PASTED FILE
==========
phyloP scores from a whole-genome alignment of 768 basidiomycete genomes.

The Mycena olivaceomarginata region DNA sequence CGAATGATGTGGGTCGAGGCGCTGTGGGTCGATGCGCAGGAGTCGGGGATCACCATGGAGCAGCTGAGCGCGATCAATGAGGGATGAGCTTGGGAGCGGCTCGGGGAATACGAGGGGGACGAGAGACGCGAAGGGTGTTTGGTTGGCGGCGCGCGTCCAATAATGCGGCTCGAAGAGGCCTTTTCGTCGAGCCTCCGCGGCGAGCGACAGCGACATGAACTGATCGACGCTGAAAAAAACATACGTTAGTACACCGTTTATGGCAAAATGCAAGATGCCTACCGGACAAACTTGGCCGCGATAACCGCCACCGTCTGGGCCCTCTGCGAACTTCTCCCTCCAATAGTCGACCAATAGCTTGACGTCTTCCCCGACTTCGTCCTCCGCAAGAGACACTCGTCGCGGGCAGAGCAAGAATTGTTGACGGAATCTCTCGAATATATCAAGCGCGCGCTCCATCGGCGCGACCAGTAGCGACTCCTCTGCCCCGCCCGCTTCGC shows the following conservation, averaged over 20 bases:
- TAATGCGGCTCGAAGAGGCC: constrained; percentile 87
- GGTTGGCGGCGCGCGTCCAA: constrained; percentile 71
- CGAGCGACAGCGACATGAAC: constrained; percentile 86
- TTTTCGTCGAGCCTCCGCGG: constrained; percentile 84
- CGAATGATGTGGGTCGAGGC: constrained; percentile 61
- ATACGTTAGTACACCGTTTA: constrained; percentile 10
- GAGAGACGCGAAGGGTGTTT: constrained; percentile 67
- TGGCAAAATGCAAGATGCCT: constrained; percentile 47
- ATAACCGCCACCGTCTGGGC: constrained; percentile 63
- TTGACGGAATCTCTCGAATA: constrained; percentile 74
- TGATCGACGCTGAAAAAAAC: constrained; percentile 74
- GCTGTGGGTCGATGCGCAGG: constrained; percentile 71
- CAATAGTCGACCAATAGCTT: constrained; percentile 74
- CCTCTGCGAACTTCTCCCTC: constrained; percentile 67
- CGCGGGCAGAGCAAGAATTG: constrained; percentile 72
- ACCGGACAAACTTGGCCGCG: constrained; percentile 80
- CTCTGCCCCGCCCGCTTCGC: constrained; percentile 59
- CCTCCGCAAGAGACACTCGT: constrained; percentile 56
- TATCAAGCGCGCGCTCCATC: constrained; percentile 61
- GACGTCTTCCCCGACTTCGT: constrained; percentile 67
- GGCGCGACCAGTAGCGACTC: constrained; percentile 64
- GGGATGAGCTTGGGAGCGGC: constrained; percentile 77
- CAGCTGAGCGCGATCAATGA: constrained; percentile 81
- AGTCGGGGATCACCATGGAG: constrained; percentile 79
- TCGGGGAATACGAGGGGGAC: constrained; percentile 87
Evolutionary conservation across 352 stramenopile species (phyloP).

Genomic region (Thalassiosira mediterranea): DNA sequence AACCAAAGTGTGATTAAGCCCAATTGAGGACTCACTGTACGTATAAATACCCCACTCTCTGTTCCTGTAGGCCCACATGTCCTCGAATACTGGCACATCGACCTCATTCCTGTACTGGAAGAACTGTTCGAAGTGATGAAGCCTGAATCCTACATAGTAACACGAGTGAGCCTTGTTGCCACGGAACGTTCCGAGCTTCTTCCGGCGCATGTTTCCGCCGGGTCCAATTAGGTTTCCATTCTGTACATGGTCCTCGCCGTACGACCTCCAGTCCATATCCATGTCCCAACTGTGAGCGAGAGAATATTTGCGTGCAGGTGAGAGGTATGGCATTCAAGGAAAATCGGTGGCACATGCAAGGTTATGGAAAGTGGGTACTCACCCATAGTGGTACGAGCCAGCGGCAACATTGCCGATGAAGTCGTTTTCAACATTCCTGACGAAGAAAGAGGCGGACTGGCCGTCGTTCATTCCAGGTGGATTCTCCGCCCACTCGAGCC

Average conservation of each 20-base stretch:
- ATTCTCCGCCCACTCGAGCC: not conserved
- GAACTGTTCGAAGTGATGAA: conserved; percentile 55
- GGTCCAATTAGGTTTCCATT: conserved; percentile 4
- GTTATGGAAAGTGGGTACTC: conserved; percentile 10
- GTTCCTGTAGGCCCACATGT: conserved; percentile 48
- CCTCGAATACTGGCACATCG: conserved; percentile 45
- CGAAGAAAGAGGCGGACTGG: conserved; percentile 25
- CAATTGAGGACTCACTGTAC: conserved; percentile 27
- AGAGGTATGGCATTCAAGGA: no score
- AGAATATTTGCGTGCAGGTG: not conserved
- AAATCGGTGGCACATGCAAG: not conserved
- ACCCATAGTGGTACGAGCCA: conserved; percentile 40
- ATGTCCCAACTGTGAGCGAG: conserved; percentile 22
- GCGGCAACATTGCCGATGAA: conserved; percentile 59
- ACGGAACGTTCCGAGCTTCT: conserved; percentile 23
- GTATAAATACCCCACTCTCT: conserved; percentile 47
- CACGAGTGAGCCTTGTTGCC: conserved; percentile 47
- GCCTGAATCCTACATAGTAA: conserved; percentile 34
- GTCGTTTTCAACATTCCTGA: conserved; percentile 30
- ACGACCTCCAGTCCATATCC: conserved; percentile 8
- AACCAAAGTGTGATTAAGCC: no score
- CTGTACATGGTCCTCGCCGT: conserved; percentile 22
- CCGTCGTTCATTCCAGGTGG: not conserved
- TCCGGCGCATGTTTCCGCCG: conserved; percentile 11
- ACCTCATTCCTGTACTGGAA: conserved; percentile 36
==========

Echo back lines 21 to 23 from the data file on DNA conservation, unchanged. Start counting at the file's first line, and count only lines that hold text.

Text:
- TATCAAGCGCGCGCTCCATC: constrained; percentile 61
- GACGTCTTCCCCGACTTCGT: constrained; percentile 67
- GGCGCGACCAGTAGCGACTC: constrained; percentile 64